I believe form follows function, I do designs that just look beautiful but that can be compared with someone drawing out a doodle whilst talking on the phone. I believe a whole design becomes superficial and flimsy if it lacks a good strong conceptual foundation.
What is it that attracts you to editorial design specifically?
I think it’s a personal talent that evolved into a loved interest. I place great value in a publication design that is copy heavy, yet the designer found a way to make it simple, easy, engaging and an interesting process for the reader.
Which of your creative projects are you most proud of?
That’s a hard one. The one I found quite challenging, satisfying and enjoyable is the ‘Everything About Nothing’ project. It was formed to answer a brief from the ISTD (International Society of Typography Designers) – they launch yearly briefs for students to respond to, which are then judged on their typographical excellence and awarded membership into the society. What my project aimed to counteract or comment on was the general apathy felt by society.
This made me write out a narrative that was like a person having a late night existential musing over what the term ‘nothing’ means. Spaces in which the term ‘nothing’ relates were explored: like the execution being digital as it will occur in an intangible virtual space. Also, because the end result of the narrative is that nothing never means nothing, it always means something – if not everything – this digital output, which ended up being a 13m long continuous landscape orientated jpeg, was faxed through an old fax machine on a roll of thermal paper, so it ended up being a 13 m long fax. I used a fax machine because it has become a redundant technology in the traditional sense in South Africa, and because it prints through heat activating chemicals that are coated over the paper and they turn black. The paper however continues to react to heat and things like UV light so the text will fade away and the paper will go blank over time.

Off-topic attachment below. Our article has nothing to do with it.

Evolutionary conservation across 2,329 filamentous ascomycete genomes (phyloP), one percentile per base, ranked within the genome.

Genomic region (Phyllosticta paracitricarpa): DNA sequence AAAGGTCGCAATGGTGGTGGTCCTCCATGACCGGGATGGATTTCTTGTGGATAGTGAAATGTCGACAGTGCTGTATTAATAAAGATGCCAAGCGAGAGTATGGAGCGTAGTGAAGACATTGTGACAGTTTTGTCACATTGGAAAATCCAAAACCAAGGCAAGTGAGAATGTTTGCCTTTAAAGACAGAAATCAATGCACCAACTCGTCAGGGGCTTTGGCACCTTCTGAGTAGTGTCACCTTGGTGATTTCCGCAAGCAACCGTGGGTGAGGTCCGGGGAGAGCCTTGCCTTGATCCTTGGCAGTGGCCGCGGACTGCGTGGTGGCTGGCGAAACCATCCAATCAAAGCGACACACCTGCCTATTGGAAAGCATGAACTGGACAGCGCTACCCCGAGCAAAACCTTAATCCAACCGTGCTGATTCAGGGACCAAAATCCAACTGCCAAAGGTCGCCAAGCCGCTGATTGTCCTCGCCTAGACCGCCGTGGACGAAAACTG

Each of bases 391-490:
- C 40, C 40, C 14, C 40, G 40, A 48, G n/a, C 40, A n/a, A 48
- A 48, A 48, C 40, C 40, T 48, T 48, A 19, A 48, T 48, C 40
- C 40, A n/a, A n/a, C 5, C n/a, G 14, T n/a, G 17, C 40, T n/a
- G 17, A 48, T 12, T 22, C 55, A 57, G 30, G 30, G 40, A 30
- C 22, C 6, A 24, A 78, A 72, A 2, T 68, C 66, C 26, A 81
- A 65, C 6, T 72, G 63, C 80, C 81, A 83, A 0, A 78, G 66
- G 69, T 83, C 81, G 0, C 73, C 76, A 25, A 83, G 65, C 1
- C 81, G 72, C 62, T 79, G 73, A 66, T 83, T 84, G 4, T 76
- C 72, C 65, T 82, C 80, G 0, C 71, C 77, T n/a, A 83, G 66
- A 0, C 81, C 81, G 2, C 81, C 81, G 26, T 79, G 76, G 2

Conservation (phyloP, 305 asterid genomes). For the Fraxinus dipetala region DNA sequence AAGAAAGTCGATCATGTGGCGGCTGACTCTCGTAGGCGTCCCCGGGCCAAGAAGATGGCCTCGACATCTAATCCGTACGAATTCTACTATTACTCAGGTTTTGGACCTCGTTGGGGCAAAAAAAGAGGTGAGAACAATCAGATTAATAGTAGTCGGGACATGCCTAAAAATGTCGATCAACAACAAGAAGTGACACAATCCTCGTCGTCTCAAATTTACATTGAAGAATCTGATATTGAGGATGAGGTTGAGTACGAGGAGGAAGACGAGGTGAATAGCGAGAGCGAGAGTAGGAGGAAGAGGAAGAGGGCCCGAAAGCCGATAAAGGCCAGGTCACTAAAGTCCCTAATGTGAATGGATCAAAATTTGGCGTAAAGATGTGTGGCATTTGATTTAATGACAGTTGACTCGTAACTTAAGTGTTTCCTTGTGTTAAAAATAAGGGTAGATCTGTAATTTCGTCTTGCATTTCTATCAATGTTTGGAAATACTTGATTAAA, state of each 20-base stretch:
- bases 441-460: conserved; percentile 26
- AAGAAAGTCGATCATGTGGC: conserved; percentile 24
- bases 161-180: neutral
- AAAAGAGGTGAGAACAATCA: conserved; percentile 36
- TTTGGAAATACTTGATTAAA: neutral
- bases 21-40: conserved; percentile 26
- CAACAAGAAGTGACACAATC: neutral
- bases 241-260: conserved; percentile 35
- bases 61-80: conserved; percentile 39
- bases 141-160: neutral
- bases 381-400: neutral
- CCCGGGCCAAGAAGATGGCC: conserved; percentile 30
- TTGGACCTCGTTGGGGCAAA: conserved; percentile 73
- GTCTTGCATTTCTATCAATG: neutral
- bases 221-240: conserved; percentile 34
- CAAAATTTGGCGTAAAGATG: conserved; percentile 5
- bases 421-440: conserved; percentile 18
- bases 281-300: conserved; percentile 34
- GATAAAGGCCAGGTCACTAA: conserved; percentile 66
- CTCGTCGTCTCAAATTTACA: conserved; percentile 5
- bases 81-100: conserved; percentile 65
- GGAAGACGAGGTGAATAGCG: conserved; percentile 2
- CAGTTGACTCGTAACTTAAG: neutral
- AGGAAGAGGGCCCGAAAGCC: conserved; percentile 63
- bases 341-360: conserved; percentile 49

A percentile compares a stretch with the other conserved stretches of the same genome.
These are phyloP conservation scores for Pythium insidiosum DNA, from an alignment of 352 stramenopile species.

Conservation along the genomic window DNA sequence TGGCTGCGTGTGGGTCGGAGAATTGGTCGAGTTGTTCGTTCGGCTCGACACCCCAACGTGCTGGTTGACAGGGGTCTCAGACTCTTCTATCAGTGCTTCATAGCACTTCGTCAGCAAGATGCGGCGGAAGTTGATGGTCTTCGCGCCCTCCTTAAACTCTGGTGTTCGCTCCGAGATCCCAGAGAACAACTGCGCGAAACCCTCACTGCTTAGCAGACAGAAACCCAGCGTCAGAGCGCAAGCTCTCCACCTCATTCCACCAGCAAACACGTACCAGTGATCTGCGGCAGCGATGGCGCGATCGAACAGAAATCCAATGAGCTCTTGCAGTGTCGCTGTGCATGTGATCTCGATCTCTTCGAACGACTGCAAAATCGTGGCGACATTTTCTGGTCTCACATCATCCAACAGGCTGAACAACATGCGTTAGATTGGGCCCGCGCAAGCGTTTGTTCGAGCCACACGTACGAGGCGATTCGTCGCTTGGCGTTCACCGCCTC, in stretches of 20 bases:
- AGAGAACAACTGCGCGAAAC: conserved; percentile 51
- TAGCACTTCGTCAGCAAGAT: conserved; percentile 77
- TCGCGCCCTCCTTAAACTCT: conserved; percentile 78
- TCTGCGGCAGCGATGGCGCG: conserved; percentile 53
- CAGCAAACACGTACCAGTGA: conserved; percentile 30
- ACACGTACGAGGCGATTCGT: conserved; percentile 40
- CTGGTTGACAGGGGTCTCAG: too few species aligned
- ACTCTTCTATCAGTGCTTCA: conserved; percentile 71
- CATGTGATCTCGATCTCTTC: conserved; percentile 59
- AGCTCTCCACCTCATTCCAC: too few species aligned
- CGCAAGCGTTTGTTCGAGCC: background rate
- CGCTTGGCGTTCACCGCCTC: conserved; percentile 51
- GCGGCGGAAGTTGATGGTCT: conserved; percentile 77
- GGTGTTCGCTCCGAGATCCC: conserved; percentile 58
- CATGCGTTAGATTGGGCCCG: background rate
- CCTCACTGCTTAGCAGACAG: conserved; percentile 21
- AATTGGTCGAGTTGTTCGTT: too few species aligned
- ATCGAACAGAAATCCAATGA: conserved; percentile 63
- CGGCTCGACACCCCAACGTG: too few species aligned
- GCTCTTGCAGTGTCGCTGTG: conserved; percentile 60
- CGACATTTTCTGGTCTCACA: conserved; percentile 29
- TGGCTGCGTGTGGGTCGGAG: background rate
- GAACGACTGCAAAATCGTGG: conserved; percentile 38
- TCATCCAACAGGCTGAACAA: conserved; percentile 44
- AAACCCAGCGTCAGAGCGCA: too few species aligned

Coming up with the typographical output and design was an interesting venture within itself. I played around with the idea that without light we can’t see anything like colour or without looking we can’t tell one surface from another with no perspective. Therefore I decided to use light projections of my typography designs and interfere the light with substrates to alter or distort the appearance, capturing a different truth, that which is usually unseen.
What are your plans for 2015 and beyond?
To gain experience within my industry, get to know the field and how it works. My long term goal is to eventually start a tertiary institution that focuses on implementing and teaching critical design that will better society instead of viewing it as a consumer or “ism” group, along with a studio that will hopefully grow into an organisation that will give substance, support, research and guidance on how to build a socially critical method of designing.
Where can we stay updated with your work?
On my Behance profile. Keep a lookout for a few secret projects which I’ll hopefully be launching this year.
Publication design, ‘We Are the Hollow Men’:
‘What is this Place’, a series of design executions used to convey that an aesthetic pleasure can be found in that which is broken:
Publication design for an critical theory academic paper by Lindi Maritz: